This may seem a little odd, as time is really a continuum just like any integer or floating-point value, right?

Read on to see how to do this and a warning from Daniel about overflowing. This sort of aggregation is a lot easier to do in R, but you can still do it in T-SQL.

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Sorting by Month in Power BI

Cecilia Brusatori shows how you can sort properly by month using Power BI:

Are your visualizations sorting the month field alphabetically? Don’t worry, I’ve been there when I started with Power BI.

If your model has a Dimension Date Table, first congrats, you’re on the right path in what respects to data model, second, you want to use the Month Name from that table, but you noticed that the visualizations don’t sort this column in the way we all wanted, from Jan to Dec.

Click through to see how.

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Floating Point Math and SQL Server

Bert Wagner has more fun with math in SQL Server:

Years ago I was writing a query for a stacked bar chart in SSRS. The chart intended to show the percentage breakdown of distinct values in a table. For example, the chart would show that value A made up 30% of the rows, B made up 3%, C made up 12% and so on. Since every row had a value, I was expecting the stacked bar chart percentages to add up to 100%

However, in many instances the charts would come up short; instead of a full 100%, the percentages would only add up to 98% or 99%. What was going on?

Bert dives deeply into the topic and then gives us some practical suggestions on how to deal with it.

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Custom Power BI Date and Time Formats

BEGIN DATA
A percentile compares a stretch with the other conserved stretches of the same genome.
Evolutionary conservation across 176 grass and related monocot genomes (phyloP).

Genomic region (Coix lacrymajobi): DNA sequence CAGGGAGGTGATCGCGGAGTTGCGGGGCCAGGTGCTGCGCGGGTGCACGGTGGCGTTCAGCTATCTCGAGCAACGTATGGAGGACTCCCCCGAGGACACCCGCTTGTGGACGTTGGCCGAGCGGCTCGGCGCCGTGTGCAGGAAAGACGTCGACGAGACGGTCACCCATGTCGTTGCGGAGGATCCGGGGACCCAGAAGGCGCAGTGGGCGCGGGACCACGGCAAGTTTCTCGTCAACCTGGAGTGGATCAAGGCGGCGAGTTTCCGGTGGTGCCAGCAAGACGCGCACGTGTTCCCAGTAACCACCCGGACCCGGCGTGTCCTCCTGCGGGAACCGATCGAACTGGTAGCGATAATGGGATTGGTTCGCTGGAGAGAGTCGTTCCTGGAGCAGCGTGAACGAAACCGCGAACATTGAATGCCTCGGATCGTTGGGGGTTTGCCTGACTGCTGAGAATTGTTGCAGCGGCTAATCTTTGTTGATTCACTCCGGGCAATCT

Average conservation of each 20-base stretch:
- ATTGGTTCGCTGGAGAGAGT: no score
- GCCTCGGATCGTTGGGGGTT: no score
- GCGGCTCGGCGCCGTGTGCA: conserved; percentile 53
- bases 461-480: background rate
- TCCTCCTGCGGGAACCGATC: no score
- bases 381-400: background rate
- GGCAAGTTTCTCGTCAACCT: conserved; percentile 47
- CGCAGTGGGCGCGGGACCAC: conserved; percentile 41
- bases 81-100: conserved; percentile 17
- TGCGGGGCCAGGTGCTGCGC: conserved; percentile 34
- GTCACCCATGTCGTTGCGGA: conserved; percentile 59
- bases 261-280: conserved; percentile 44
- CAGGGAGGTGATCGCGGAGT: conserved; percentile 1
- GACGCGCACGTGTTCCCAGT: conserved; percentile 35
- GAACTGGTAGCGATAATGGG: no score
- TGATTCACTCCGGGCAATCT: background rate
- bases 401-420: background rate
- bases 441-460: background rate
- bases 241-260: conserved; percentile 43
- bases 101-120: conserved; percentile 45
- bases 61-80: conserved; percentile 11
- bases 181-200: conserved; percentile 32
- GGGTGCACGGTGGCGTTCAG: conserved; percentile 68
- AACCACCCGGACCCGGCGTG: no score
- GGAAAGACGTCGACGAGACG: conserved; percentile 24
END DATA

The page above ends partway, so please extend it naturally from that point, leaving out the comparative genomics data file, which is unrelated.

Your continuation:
Chris Webb continues a series on Power BI custom formats:

In my last post I showed lots of examples of how Power BI’s new custom format string feature can be used to format numbers. This post, looking at dates and times, will be a bit different for two reasons: there are a lot more useful examples of custom date and time formats built into Power BI Desktop, and some of the format placeholders listed in the VBA documentation aren’t supported in Power BI. As a result I’m going to concentrate on some useful formats that aren’t covered well by the examples and highlight a few things that aren’t possible right now.

Read on for a slew of demos.

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PARSE, CAST, and CONVERT

Max Vernon gives us three ways to change data types:

PARSE provides a mechanism to convert a wide variety of character based dates into a datetime data type. From the Docs:

Returns the result of an expression, translated to the requested data type in SQL Server.

Use PARSE only for converting from string to date/time and number types. For general type conversions, continue to use CAST or CONVERT. Keep in mind that there is a certain performance overhead in parsing the string value.

PARSE has its value, but comes at a cost, as Max shows.